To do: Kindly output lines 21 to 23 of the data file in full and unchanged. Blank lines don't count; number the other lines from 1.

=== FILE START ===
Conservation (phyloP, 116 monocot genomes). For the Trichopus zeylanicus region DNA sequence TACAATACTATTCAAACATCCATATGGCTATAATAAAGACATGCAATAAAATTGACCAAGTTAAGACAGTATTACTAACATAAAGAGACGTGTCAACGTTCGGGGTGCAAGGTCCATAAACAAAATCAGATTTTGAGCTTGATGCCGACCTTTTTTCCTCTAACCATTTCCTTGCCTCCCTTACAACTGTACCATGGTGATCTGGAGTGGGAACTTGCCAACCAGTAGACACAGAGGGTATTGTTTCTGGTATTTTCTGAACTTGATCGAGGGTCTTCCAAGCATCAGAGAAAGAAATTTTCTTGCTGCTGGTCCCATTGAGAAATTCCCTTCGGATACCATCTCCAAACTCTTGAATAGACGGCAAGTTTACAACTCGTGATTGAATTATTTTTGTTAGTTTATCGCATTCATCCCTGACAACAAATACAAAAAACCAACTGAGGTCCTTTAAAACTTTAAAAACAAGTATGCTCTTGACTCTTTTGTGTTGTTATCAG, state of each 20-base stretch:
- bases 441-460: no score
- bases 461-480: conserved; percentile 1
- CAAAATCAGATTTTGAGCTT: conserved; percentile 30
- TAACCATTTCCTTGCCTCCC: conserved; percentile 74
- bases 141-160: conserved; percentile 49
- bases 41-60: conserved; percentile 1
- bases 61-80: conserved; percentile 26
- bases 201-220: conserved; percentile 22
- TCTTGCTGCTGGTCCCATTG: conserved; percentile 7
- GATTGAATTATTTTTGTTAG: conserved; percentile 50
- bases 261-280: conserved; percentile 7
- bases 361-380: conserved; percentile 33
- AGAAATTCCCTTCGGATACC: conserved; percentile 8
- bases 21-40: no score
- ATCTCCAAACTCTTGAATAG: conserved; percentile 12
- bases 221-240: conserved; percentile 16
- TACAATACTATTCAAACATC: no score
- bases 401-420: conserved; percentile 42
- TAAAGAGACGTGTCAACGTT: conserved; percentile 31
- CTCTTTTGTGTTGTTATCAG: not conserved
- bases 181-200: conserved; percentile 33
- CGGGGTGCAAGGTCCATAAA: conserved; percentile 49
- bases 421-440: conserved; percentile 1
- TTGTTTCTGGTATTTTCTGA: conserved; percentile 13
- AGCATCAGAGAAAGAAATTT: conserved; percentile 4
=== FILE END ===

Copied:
- CTCTTTTGTGTTGTTATCAG: not conserved
- bases 181-200: conserved; percentile 33
- CGGGGTGCAAGGTCCATAAA: conserved; percentile 49